Sun Moves Glassfish to the Cloud with Amazon EC2

 
 
By Darryl K. Taft  |  Posted 2009-04-23 Print this article Print
 
 
 
 
 
 
 

Sun Microsystems has announced that its GlassFish Portfolio and open-source identity management offerings - OpenSSO and OpenDS software - are now available via the Amazon Elastic Compute Cloud (Amazon EC2). The company also announced new approaches to scale MySQL-based Web services and to extend Sun's identity management suite with MySQL database interoperability.

Sun Microsystems has announced that its GlassFish Portfolio and open-source identity management offerings - OpenSSO and OpenDS software - are now available via the Amazon Elastic Compute Cloud.

Sun officials said Sun's open source software infrastructure can be deployed quickly on Amazon EC2 to help easily build and secure cloud applications and enable users to pay only for the infrastructure software services and capacity that they actually use.

This is the first step in Sun's strategy to offer its portfolio of leading open-source software on a variety of cloud platforms, including the Sun Cloud and Amazon EC2.

With this announcement, Sun customers, independent software vendors (ISVs) and systems integrators (SIs) will have access to the Sun open-source software infrastructure technologies they need to develop proof-of-concept and pilot applications in the cloud, including: Sun GlassFish Portfolio, an open-source Web platform based on Sun's GlassFish application server; Sun OpenSSO Enterprise, the single solution for Web access management, federation and Web services security; and Sun OpenDS Standard Edition, a next generation directory service, based on LDAP and DSML standards.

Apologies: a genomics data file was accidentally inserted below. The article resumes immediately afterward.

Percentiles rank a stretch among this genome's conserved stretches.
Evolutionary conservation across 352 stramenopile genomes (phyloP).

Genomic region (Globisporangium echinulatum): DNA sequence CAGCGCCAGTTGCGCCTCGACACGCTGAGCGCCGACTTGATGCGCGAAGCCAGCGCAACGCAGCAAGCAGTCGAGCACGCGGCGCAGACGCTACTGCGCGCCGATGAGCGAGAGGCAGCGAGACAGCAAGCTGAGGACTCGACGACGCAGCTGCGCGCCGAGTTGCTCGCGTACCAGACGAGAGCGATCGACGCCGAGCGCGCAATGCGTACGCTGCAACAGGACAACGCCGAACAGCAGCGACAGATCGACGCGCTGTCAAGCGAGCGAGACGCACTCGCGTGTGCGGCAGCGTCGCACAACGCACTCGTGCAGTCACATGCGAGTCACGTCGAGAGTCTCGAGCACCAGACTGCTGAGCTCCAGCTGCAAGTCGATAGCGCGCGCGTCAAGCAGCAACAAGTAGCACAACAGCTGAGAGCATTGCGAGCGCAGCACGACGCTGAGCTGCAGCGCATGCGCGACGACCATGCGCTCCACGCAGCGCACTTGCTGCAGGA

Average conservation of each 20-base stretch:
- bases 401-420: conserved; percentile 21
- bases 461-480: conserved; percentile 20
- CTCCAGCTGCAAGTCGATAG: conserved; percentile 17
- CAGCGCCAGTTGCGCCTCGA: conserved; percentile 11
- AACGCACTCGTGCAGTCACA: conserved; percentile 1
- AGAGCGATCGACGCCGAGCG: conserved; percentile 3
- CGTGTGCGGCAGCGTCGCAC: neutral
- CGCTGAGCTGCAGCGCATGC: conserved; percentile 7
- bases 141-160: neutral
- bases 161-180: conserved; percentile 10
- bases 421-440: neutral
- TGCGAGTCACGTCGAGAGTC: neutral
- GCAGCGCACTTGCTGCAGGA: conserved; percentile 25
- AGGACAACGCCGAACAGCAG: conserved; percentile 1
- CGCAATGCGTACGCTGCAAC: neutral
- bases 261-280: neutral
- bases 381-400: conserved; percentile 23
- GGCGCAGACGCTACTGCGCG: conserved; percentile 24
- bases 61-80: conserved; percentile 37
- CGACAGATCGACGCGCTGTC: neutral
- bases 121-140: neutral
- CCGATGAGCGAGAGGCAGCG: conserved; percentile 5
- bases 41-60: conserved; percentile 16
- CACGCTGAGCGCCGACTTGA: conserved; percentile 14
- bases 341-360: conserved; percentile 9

Moreover, users also can leverage the OpenSolaris operating system and Sun's MySQL database, which are already available through Amazon EC2 and will soon be available on the Sun Cloud. The availability of Sun's open-source software infrastructure on Amazon EC2 is the first phase of a multiphased program to offer full support and indemnification for these products in the cloud, Sun officials said.

"This is a first step in a long-term plan to offer the Sun open-source software on popular cloud services, including EC2 and the Sun Cloud, said Karen Tegan Padir, vice president of MySQL and Software Infrastructure at Sun, in a statement. "Support for the Amazon EC2 environment provides another option for companies to access Sun's popular open source software technologies and can help shorten their product development and time to market. By having access to Sun software in the cloud, companies can accelerate their projects without the overhead of staging large hardware environments."

"We are excited to be working with Sun to extend support for Sun's open source software to Amazon EC2," said Terry Wise director of Business Development for Amazon Web Services. "We're pleased that the combination of Amazon EC2 and Sun can provide additional options to our mutual customers as well as extend software solutions to ISVs and SIs."

"We are seeing an increased demand for cloud services from our clients," said Jim Guinn, II executive vice president, Partners Consulting, Solution Division. "We believe the Sun/Amazon relationship will allow us to rapidly develop proof of concepts for clients and pay for the hardware based on our specific needs. This, in turn, helps eliminate traditional operational dependencies that slow down projects and allows us to focus more on solving the core business needs of our clients."



 
 
 
 
Darryl K. Taft covers the development tools and developer-related issues beat from his office in Baltimore. He has more than 10 years of experience in the business and is always looking for the next scoop. Taft is a member of the Association for Computing Machinery (ACM) and was named 'one of the most active middleware reporters in the world' by The Middleware Co. He also has his own card in the 'Who's Who in Enterprise Java' deck.
 
 
 
 
 
 
 

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